Do woodpecker finches acquire tool-use by social learning?

Sabine Tebbich, M Taborsky, B Fessl, D Blomqvist

Research output: Contribution to journalArticlepeer-review

141 Citations (Scopus)


Tool-use is widespread among animals, but except in primates the development of this behaviour is poorly known. Here, we report on the first experimental study to our knowledge of the mechanisms underlying the acquisition of tool-use in a bird species. The woodpecker finch Cactospiza pallida, endemic to the Galapagos Islands, is a famous textbook example of tool-use in animals. This species uses modified twigs or cactus spines to pry arthropods out of tree holes. Using nestlings and adult birds from the field, we tested experimentally whether woodpecker finches learn tool-use socially. We show that social learning is not essential for the development Of tool-use: all juveniles developed tool-use regardless of whether or not they had a tool-using model. However, we found that not all adult woodpecker finches used tools in our experiments. These non-tool-using individuals also did not learn this task by observing tool-using conspecifics. Our results suggest that tool-use behaviour depends on a very specific learning disposition that involves trial-and-error learning during a sensitive phase early in ontogeny.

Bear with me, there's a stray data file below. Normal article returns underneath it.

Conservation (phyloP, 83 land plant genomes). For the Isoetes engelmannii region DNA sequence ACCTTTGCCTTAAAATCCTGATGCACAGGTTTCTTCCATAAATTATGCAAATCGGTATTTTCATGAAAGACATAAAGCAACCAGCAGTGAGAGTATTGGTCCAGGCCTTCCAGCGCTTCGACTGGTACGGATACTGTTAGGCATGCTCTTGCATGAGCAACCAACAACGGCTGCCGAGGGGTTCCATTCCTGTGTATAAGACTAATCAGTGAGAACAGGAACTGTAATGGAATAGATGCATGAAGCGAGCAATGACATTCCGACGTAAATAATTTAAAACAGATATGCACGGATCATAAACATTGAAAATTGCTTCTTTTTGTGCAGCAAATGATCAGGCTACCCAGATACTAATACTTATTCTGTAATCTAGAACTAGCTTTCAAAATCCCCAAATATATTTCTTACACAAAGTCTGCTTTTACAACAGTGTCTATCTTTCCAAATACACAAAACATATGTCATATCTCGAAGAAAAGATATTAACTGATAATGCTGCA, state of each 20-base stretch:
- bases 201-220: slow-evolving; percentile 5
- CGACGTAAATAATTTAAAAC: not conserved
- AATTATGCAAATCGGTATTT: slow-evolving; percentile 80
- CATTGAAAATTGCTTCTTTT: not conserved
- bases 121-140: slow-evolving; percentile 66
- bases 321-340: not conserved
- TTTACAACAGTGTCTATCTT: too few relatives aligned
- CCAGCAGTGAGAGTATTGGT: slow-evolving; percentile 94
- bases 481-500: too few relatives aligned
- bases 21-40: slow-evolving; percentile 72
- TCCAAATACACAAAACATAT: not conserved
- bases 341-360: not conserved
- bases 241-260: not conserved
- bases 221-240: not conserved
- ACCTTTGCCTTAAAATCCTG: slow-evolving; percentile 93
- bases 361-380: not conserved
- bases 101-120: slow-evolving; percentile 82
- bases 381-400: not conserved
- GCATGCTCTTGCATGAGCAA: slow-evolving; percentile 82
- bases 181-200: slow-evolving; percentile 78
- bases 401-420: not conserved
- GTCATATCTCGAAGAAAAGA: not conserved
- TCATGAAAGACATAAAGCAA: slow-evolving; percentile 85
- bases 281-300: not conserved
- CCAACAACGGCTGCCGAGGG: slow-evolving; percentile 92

Original languageEnglish
Pages (from-to)2189-2193
Number of pages5
JournalProceedings of the Royal Society of London Series B: Biological Sciences
Issue number1482
Publication statusPublished - 7 Nov 2001


  • tool-use
  • social learning
  • ontogeny
  • Darwin's finches


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